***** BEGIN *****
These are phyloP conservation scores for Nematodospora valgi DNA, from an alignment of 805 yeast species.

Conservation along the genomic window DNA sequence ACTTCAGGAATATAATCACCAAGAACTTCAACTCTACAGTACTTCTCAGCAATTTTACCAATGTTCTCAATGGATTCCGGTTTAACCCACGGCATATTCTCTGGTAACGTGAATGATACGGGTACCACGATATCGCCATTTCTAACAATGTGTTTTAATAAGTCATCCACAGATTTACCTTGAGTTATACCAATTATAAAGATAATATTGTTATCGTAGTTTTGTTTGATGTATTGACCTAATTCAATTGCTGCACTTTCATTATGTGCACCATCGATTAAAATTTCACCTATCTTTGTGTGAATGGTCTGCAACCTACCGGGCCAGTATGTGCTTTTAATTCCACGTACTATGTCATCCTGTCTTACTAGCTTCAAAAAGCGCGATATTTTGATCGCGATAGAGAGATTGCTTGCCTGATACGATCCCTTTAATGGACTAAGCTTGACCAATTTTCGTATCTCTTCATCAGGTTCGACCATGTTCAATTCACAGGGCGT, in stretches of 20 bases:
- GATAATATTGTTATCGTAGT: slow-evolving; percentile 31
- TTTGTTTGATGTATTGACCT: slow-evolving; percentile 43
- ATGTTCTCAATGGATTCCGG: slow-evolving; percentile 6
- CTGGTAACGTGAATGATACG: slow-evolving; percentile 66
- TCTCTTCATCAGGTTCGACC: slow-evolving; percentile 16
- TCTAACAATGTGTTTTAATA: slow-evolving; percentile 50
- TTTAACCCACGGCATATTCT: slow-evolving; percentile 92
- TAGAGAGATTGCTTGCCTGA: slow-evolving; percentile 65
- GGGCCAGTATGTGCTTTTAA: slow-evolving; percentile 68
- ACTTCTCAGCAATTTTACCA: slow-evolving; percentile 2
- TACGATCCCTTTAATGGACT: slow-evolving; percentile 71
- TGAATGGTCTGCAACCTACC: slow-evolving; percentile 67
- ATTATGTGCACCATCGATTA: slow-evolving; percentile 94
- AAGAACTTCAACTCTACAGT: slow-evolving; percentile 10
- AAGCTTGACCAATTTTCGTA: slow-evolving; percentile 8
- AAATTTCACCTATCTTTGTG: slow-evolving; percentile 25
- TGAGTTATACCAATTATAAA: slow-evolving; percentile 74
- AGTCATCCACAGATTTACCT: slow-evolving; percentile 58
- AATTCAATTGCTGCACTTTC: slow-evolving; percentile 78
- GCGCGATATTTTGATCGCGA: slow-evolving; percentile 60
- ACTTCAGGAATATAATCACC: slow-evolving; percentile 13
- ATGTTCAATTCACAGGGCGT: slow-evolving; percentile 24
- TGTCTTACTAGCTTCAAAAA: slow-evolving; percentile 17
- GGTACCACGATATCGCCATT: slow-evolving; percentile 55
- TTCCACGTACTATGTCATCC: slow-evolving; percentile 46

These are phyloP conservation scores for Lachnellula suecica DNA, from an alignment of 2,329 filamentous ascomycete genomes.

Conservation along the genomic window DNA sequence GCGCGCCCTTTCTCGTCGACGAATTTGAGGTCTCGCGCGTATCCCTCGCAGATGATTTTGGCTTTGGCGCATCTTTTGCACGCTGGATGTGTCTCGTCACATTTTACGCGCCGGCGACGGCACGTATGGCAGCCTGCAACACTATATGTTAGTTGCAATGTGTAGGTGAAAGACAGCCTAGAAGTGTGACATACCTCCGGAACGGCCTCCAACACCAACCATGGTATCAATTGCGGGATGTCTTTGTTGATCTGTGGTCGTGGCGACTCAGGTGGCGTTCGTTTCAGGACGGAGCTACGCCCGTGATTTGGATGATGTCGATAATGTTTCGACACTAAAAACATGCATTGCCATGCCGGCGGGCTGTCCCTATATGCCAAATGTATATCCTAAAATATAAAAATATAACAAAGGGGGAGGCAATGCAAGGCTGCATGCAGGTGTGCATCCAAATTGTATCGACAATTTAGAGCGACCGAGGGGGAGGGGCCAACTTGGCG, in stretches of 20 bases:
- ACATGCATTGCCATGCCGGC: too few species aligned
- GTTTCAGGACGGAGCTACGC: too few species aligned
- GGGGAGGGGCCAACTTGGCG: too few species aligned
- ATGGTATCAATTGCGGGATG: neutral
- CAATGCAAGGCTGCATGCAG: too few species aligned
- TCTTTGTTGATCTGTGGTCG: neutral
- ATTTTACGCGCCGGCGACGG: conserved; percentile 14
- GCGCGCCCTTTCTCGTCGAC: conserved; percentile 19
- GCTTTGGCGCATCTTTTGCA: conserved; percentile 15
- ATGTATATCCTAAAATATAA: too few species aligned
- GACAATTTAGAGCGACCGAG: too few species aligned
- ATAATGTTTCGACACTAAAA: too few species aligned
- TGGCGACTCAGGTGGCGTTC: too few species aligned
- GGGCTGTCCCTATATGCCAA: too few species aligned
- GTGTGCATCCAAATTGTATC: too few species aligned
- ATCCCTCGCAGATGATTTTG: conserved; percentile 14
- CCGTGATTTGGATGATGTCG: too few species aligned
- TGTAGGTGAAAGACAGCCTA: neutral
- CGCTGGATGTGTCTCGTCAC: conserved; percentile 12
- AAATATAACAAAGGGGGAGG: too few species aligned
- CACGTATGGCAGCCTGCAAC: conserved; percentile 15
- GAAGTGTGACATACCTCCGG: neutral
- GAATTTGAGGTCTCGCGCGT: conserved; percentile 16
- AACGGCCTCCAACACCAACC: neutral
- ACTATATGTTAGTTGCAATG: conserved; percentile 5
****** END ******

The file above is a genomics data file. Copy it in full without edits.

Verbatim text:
These are phyloP conservation scores for Nematodospora valgi DNA, from an alignment of 805 yeast species.

Conservation along the genomic window DNA sequence ACTTCAGGAATATAATCACCAAGAACTTCAACTCTACAGTACTTCTCAGCAATTTTACCAATGTTCTCAATGGATTCCGGTTTAACCCACGGCATATTCTCTGGTAACGTGAATGATACGGGTACCACGATATCGCCATTTCTAACAATGTGTTTTAATAAGTCATCCACAGATTTACCTTGAGTTATACCAATTATAAAGATAATATTGTTATCGTAGTTTTGTTTGATGTATTGACCTAATTCAATTGCTGCACTTTCATTATGTGCACCATCGATTAAAATTTCACCTATCTTTGTGTGAATGGTCTGCAACCTACCGGGCCAGTATGTGCTTTTAATTCCACGTACTATGTCATCCTGTCTTACTAGCTTCAAAAAGCGCGATATTTTGATCGCGATAGAGAGATTGCTTGCCTGATACGATCCCTTTAATGGACTAAGCTTGACCAATTTTCGTATCTCTTCATCAGGTTCGACCATGTTCAATTCACAGGGCGT, in stretches of 20 bases:
- GATAATATTGTTATCGTAGT: slow-evolving; percentile 31
- TTTGTTTGATGTATTGACCT: slow-evolving; percentile 43
- ATGTTCTCAATGGATTCCGG: slow-evolving; percentile 6
- CTGGTAACGTGAATGATACG: slow-evolving; percentile 66
- TCTCTTCATCAGGTTCGACC: slow-evolving; percentile 16
- TCTAACAATGTGTTTTAATA: slow-evolving; percentile 50
- TTTAACCCACGGCATATTCT: slow-evolving; percentile 92
- TAGAGAGATTGCTTGCCTGA: slow-evolving; percentile 65
- GGGCCAGTATGTGCTTTTAA: slow-evolving; percentile 68
- ACTTCTCAGCAATTTTACCA: slow-evolving; percentile 2
- TACGATCCCTTTAATGGACT: slow-evolving; percentile 71
- TGAATGGTCTGCAACCTACC: slow-evolving; percentile 67
- ATTATGTGCACCATCGATTA: slow-evolving; percentile 94
- AAGAACTTCAACTCTACAGT: slow-evolving; percentile 10
- AAGCTTGACCAATTTTCGTA: slow-evolving; percentile 8
- AAATTTCACCTATCTTTGTG: slow-evolving; percentile 25
- TGAGTTATACCAATTATAAA: slow-evolving; percentile 74
- AGTCATCCACAGATTTACCT: slow-evolving; percentile 58
- AATTCAATTGCTGCACTTTC: slow-evolving; percentile 78
- GCGCGATATTTTGATCGCGA: slow-evolving; percentile 60
- ACTTCAGGAATATAATCACC: slow-evolving; percentile 13
- ATGTTCAATTCACAGGGCGT: slow-evolving; percentile 24
- TGTCTTACTAGCTTCAAAAA: slow-evolving; percentile 17
- GGTACCACGATATCGCCATT: slow-evolving; percentile 55
- TTCCACGTACTATGTCATCC: slow-evolving; percentile 46

These are phyloP conservation scores for Lachnellula suecica DNA, from an alignment of 2,329 filamentous ascomycete genomes.

Conservation along the genomic window DNA sequence GCGCGCCCTTTCTCGTCGACGAATTTGAGGTCTCGCGCGTATCCCTCGCAGATGATTTTGGCTTTGGCGCATCTTTTGCACGCTGGATGTGTCTCGTCACATTTTACGCGCCGGCGACGGCACGTATGGCAGCCTGCAACACTATATGTTAGTTGCAATGTGTAGGTGAAAGACAGCCTAGAAGTGTGACATACCTCCGGAACGGCCTCCAACACCAACCATGGTATCAATTGCGGGATGTCTTTGTTGATCTGTGGTCGTGGCGACTCAGGTGGCGTTCGTTTCAGGACGGAGCTACGCCCGTGATTTGGATGATGTCGATAATGTTTCGACACTAAAAACATGCATTGCCATGCCGGCGGGCTGTCCCTATATGCCAAATGTATATCCTAAAATATAAAAATATAACAAAGGGGGAGGCAATGCAAGGCTGCATGCAGGTGTGCATCCAAATTGTATCGACAATTTAGAGCGACCGAGGGGGAGGGGCCAACTTGGCG, in stretches of 20 bases:
- ACATGCATTGCCATGCCGGC: too few species aligned
- GTTTCAGGACGGAGCTACGC: too few species aligned
- GGGGAGGGGCCAACTTGGCG: too few species aligned
- ATGGTATCAATTGCGGGATG: neutral
- CAATGCAAGGCTGCATGCAG: too few species aligned
- TCTTTGTTGATCTGTGGTCG: neutral
- ATTTTACGCGCCGGCGACGG: conserved; percentile 14
- GCGCGCCCTTTCTCGTCGAC: conserved; percentile 19
- GCTTTGGCGCATCTTTTGCA: conserved; percentile 15
- ATGTATATCCTAAAATATAA: too few species aligned
- GACAATTTAGAGCGACCGAG: too few species aligned
- ATAATGTTTCGACACTAAAA: too few species aligned
- TGGCGACTCAGGTGGCGTTC: too few species aligned
- GGGCTGTCCCTATATGCCAA: too few species aligned
- GTGTGCATCCAAATTGTATC: too few species aligned
- ATCCCTCGCAGATGATTTTG: conserved; percentile 14
- CCGTGATTTGGATGATGTCG: too few species aligned
- TGTAGGTGAAAGACAGCCTA: neutral
- CGCTGGATGTGTCTCGTCAC: conserved; percentile 12
- AAATATAACAAAGGGGGAGG: too few species aligned
- CACGTATGGCAGCCTGCAAC: conserved; percentile 15
- GAAGTGTGACATACCTCCGG: neutral
- GAATTTGAGGTCTCGCGCGT: conserved; percentile 16
- AACGGCCTCCAACACCAACC: neutral
- ACTATATGTTAGTTGCAATG: conserved; percentile 5